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EZheimers

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#46
The Laws?????

Has any one here in Washington State received any 'For Sure' information on the state law vs the Federal laws?:confused:
 
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grndslm

Guest
#47
EZheimers, here's the federal bicycle law.. I'll let you make up your mind if it has anything to do with gas-powered bikes or not...

http://www.spookytoothcycles.com/content/view/10/25/ said:
-CITE-
15 USC Sec. 2085 01/19/04
-EXPCITE-
TITLE 15 - COMMERCE AND TRADE
CHAPTER 47 - CONSUMER PRODUCT SAFETY
-HEAD-
Sec. 2085. Low-speed electric bicycles
-STATUTE-
(a) Construction
Notwithstanding any other provision of law, low-speed electric
bicycles are consumer products within the meaning of section
2052(a)(1) of this title and shall be subject to the Commission
regulations published at section 1500.18(a)(12) and part 1512 of
title 16, Code of Federal Regulations.
(b) Definition
For the purpose of this section, the term "low-speed electric
bicycle" means a two- or three-wheeled vehicle with fully operable
pedals and an electric motor of less than 750 watts (1 h.p.), whose
maximum speed on a paved level surface, when powered solely by such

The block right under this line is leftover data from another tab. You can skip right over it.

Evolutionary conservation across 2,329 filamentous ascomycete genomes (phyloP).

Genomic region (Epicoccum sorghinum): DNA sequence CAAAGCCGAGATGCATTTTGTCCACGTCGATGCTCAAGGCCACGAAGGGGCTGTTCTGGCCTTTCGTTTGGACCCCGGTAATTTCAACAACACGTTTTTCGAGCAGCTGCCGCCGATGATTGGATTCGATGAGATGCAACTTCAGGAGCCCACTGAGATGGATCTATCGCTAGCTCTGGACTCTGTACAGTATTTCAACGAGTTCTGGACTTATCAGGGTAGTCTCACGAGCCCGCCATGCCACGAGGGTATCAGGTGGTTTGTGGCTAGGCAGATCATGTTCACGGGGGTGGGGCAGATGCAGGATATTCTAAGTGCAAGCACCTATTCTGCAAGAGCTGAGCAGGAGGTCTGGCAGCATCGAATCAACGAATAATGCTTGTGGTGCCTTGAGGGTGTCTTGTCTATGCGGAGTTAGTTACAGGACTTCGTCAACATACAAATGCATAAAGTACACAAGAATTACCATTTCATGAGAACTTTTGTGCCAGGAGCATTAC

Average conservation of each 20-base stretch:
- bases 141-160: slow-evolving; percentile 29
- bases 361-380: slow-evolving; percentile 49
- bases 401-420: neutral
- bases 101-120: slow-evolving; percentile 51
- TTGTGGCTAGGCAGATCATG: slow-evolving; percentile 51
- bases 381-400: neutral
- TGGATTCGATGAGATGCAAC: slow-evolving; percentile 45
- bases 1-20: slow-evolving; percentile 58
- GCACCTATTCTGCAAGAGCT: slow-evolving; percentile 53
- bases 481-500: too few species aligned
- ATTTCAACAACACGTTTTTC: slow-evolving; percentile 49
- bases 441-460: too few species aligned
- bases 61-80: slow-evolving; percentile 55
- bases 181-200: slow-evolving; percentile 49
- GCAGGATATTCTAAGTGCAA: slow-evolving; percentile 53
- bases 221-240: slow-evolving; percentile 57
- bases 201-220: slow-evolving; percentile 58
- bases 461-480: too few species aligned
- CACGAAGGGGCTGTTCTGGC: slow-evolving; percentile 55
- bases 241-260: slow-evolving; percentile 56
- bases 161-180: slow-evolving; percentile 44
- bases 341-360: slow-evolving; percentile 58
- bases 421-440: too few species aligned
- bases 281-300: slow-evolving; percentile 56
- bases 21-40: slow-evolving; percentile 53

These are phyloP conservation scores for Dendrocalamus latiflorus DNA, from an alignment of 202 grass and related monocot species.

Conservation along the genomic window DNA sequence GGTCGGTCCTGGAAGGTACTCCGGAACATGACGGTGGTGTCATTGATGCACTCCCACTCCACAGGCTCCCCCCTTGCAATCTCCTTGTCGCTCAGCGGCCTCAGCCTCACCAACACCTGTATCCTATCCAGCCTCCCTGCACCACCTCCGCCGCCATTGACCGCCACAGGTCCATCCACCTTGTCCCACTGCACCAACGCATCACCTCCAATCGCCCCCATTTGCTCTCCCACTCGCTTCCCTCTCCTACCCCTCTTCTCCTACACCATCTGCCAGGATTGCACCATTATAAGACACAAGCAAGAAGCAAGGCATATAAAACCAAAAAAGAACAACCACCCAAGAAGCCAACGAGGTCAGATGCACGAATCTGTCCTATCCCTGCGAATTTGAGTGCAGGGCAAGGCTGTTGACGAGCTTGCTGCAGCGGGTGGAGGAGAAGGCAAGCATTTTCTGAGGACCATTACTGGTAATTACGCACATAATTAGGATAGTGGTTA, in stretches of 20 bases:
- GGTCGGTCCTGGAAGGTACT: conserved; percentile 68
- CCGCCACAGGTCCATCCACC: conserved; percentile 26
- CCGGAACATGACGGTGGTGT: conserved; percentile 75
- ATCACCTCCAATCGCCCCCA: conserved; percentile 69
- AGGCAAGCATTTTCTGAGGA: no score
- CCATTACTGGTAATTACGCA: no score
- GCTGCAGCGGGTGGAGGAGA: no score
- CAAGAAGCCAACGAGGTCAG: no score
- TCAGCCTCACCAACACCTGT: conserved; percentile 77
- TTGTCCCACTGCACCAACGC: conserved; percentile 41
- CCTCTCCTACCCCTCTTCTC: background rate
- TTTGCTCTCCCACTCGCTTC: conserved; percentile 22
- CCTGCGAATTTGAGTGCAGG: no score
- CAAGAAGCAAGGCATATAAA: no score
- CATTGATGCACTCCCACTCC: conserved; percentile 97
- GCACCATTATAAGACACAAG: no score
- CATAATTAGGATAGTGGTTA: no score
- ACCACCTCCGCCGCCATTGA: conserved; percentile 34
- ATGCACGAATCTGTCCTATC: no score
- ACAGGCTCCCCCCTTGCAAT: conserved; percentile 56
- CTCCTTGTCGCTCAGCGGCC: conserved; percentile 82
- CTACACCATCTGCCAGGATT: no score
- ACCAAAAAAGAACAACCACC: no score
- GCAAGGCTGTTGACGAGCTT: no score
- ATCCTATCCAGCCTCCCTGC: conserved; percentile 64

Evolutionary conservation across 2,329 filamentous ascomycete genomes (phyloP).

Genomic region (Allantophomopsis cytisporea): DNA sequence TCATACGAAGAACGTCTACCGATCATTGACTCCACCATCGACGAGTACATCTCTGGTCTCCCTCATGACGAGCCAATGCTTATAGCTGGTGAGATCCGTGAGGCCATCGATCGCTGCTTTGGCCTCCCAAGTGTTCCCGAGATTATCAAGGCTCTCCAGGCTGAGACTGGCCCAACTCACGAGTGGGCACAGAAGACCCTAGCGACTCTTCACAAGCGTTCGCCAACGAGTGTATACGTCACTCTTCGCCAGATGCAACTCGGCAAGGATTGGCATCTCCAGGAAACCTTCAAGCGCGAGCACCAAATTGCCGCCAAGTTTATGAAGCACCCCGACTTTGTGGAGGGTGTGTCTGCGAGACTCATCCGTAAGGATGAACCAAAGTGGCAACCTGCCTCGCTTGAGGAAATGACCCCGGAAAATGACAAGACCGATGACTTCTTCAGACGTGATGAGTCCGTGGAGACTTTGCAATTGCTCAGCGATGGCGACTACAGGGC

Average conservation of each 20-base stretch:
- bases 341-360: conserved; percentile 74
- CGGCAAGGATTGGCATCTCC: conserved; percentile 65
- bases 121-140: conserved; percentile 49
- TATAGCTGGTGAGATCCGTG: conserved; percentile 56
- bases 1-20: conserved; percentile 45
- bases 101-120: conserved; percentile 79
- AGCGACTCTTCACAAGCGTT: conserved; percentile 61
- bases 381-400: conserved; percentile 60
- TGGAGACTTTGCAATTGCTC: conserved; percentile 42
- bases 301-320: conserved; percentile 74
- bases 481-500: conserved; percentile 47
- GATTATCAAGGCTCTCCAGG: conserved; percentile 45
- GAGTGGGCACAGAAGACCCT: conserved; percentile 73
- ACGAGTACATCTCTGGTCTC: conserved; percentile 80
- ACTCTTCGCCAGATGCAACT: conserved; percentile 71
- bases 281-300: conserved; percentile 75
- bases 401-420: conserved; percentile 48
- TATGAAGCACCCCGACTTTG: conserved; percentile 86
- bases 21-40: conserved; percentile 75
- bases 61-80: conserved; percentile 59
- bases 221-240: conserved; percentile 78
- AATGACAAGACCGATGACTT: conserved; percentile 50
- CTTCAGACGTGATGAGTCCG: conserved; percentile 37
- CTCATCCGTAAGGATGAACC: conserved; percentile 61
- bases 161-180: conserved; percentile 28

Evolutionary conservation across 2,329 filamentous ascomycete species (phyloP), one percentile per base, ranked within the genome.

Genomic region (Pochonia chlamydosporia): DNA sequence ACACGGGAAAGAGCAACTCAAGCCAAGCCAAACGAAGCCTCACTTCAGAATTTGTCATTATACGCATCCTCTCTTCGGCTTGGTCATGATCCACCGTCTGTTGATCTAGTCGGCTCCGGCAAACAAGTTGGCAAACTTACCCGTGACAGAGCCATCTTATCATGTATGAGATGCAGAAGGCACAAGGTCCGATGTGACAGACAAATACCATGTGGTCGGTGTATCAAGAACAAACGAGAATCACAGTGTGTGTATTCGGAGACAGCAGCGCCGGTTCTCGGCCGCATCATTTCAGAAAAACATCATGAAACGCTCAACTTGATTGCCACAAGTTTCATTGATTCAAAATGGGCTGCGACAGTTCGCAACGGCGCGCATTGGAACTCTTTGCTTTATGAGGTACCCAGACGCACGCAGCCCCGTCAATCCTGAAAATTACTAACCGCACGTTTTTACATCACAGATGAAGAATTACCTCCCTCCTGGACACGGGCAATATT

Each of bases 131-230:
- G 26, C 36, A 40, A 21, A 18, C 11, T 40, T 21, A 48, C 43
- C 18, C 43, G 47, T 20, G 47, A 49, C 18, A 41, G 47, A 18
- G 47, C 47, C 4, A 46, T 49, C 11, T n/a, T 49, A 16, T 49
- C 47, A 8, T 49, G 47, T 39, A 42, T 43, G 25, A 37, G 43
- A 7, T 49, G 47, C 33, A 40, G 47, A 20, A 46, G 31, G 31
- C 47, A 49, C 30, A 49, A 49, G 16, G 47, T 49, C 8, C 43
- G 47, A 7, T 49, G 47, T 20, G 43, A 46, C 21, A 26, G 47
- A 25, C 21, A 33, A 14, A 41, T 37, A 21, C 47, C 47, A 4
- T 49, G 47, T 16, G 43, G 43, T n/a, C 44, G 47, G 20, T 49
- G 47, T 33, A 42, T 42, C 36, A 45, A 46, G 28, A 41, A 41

a motor while ridden by an operator who weighs 170 pounds, is less
than 20 mph.

(c) Promulgation of requirements
To further protect the safety of consumers who ride low-speed
electric bicycles, the Commission may promulgate new or amended
requirements applicable to such vehicles as necessary and
appropriate.
(d) Preemption
This section shall supersede any State law or requirement with
respect to low-speed electric bicycles to the extent that such
State law or requirement is more stringent than the Federal law or
requirements referred to in subsection (a) of this section.
-SOURCE-
(Pub. L. 92-573, Sec. 38, as added Pub. L. 107-319, Sec. 1, Dec. 4,
2002, 116 Stat. 2776.)
Really... if you want to ride a gas-powered bike, the only possible laws prohibiting you are state, county, & city. Go in order, and if one says they don't have a law, go to the next... If you find out that there is a law, you've found your answer. I'd really just check state & city, but ya never know...

The Fed Gov't should pass a law on a similar gas-powered bicycle law to ease confusion all over, but they're just as st00pit as your locally elected officials.
 

loquin

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#48
The DOT's 'workin on it...' They're just not setting any land speed records!